Steve Ballmer, Microsoft CEO
REDMOND, Wash., April 3, 2002 — Microsoft today announced changes to its organizational structure that will give leaders of the company’s seven core businesses comprehensive operational and financial responsibility, and greater accountability (see press release ). As part of these changes, President/COO Rick Belluzzo will transition out of his role on May 1, while continuing to work at Microsoft until September to ensure a smooth transition. PressPass spoke with Microsoft CEO Steve Ballmer and with Belluzzo about the changes.
PressPass: How did this change in management process come about and why are you making the change now?
Steve Ballmer: Since Rick became president, we’ve been working to streamline decision making and really focus on a key set of scenarios for our customers. Microsoft has seven core businesses today: Windows Client, Knowledge Worker, Server & Tools, Business Solutions, CE/Mobility, MSN, and Home & Entertainment. Although we’re a company with one core technology platform, we’ve also got a number of unique businesses. The goal was to come up with a way that we could empower the leaders of these businesses to think like CEOs of that business responsible for product development, sales, marketing and financial performance — while also providing a level of coordination across the businesses.
Rick Belluzzo: When I took this role just over a year ago, a lot of people asked what I thought the key challenge would be. My response was: how do you continue to grow a business while simultaneously managing the diversity of all the businesses we have a Microsoft? That is something I was very much aware of because of my experience at Hewlett Packard where we faced a similar challenge. There, we built an end-to-end business model with a series of businesses built around a common strategy, a common platform which could execute and deliver results on a regular basis. I was convinced then and am just as convinced now that the only way Microsoft can successfully manage business diversity and keep the company growing and thriving is by having a limited number of key people making decisions each and every day to run the business. And that is what this change has really led to building a process so that there are series of business leaders who are going to run their part of the business built around a common strategy.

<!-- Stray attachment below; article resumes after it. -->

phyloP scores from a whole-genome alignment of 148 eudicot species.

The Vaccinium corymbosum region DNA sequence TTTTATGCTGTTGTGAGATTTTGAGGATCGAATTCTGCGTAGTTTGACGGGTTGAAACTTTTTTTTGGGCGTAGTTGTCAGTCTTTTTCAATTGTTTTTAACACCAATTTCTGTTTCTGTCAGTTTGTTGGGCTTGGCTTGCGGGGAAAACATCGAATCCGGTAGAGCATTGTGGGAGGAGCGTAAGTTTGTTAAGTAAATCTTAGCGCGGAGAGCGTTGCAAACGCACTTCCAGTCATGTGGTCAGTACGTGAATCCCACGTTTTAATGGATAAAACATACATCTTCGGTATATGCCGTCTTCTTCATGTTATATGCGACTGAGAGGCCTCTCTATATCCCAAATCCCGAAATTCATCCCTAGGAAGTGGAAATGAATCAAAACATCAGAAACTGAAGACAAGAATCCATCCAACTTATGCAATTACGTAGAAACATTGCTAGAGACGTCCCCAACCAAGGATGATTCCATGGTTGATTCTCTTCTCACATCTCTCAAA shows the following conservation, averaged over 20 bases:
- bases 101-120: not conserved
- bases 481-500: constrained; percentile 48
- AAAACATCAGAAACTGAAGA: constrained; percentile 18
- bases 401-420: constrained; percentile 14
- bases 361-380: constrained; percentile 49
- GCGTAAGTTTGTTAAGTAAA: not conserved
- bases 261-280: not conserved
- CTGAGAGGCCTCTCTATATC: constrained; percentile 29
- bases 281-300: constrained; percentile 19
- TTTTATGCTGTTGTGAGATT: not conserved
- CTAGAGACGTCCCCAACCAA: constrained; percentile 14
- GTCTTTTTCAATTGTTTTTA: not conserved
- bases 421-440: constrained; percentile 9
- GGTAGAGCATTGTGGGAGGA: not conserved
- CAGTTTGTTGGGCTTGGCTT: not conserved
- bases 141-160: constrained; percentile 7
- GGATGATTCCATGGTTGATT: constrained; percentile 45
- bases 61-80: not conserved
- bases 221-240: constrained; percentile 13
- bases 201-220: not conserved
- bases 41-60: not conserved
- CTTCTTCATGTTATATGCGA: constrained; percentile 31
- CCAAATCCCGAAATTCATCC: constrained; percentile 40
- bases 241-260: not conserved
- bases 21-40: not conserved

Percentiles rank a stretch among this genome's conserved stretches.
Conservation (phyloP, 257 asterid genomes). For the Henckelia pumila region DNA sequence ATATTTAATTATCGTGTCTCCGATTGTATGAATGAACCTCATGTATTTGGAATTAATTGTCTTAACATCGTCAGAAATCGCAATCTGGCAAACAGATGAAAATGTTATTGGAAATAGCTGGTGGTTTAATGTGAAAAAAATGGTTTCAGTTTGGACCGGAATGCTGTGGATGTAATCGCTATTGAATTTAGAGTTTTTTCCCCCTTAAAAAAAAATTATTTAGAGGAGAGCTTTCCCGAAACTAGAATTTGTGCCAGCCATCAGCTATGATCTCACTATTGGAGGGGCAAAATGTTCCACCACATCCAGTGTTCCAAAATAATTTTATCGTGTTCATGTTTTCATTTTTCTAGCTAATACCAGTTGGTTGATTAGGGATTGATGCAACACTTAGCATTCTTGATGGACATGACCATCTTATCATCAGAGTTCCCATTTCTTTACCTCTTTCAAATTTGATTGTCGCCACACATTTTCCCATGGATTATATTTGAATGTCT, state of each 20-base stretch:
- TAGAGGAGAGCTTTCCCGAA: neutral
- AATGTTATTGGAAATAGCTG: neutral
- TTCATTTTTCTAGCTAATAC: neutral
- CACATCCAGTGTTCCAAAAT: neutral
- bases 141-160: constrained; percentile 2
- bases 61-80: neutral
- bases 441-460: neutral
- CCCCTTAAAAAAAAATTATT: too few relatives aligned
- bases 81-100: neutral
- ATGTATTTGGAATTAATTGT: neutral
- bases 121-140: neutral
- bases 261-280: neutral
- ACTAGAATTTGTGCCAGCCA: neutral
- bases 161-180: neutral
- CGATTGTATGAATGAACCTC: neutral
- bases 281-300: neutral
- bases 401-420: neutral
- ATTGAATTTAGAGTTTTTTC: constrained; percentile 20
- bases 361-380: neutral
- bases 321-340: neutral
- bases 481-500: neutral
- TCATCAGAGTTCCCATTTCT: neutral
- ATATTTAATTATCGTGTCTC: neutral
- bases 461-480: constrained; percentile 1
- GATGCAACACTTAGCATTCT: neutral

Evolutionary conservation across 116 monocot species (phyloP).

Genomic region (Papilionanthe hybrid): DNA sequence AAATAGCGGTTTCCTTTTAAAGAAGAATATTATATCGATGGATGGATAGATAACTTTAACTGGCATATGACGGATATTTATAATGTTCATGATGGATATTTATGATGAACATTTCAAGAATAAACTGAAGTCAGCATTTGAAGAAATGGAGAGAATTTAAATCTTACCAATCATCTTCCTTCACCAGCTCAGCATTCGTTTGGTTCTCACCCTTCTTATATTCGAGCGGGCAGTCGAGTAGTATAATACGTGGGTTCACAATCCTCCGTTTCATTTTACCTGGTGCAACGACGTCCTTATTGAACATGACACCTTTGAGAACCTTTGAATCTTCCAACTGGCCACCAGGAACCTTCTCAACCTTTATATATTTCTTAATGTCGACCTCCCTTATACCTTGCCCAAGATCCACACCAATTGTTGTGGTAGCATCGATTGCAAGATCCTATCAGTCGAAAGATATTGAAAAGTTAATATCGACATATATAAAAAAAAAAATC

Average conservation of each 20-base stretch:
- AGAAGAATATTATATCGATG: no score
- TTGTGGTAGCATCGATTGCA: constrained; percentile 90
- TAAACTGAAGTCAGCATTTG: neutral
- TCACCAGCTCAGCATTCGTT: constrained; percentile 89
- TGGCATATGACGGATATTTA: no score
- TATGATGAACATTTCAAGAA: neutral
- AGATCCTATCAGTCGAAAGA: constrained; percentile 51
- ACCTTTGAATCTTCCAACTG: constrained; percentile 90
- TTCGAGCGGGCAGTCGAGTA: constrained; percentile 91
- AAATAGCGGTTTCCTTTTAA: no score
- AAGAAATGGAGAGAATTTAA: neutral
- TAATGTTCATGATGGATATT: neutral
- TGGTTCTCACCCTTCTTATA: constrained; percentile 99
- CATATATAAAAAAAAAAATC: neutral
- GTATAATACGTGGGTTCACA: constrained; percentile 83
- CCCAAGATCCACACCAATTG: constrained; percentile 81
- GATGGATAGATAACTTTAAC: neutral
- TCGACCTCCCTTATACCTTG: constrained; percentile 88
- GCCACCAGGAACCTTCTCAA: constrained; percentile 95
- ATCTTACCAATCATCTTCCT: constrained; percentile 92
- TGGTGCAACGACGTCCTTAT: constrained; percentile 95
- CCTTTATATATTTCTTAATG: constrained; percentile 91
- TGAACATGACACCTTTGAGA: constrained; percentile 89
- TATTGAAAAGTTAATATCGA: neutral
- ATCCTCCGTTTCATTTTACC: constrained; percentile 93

I really do think it’s a good move for the company, although it does put me in an interesting place personally. When you move to a model like that you have to ask yourself how many people really run the business. Since my passion and enjoyment is around building and running a business, it makes it difficult in a model like this to be able to get that because of the fact we are empowering people though the organization to build a business so that the company can thrive and grow and make decisions more quickly with more accountability. It’s all the right stuff. And so that really makes my change kind of a natural extension to the change we’re making in the direction of the company overall.
PressPass: How does this new management process differ from the existing one in terms of how things are going to function at Microsoft?
Ballmer: This is not an organizational change in the sense that we have a new structure. It’s an explicit organizational pairing between our seven core product businesses and our focus on customers. It’s so we can generate greater end-to-end thinking and accountability. For example, if you are Jeff Raikes or Steven Sinofsky and you’re thinking about the Office business, you now have to figure out what the product needs to do to meet customer needs, what you need to do for the existing customers of that product, what the sales and marketing strategy is around the globe. So, it’s that notion of getting the top leaders of these core businesses to think about themselves as owning the range of issues sales, marketing and development. They will be accountable for the end-to-end strategy all the way out to the customer, as opposed to just building a great piece of software and handing it off to the sales force. We see this approach as really key to growing the business and doing a better job with our customers.
PressPass: So is this announcement mostly a change in what your business leaders are responsible for?
Ballmer: While this new approach will not structurally change people’s roles, it will have an impact in terms of the way our people think about R & D and resource allocation. I want to make sure that if we should be allocating more effort on a particular customer issue, customer opportunity or customer problem, people can think end-to-end about how to get that managed and drive a solution.
Belluzzo: One of the key things about running a business is making trade off’s and deciding where to spend the money, how you compete with product vs. how you compete with new customer experiences and services, pricing and how you deploy field resources, what channel you useit’s really pretty complicated. And our business is no longer a single homogenous business model. I think that the change here allows these business owners to be able to look around the various components of the business and make decisions about what the product should look like, what channels we should be using, what support model is necessary and at the end of the day how do we drive growth and revenue.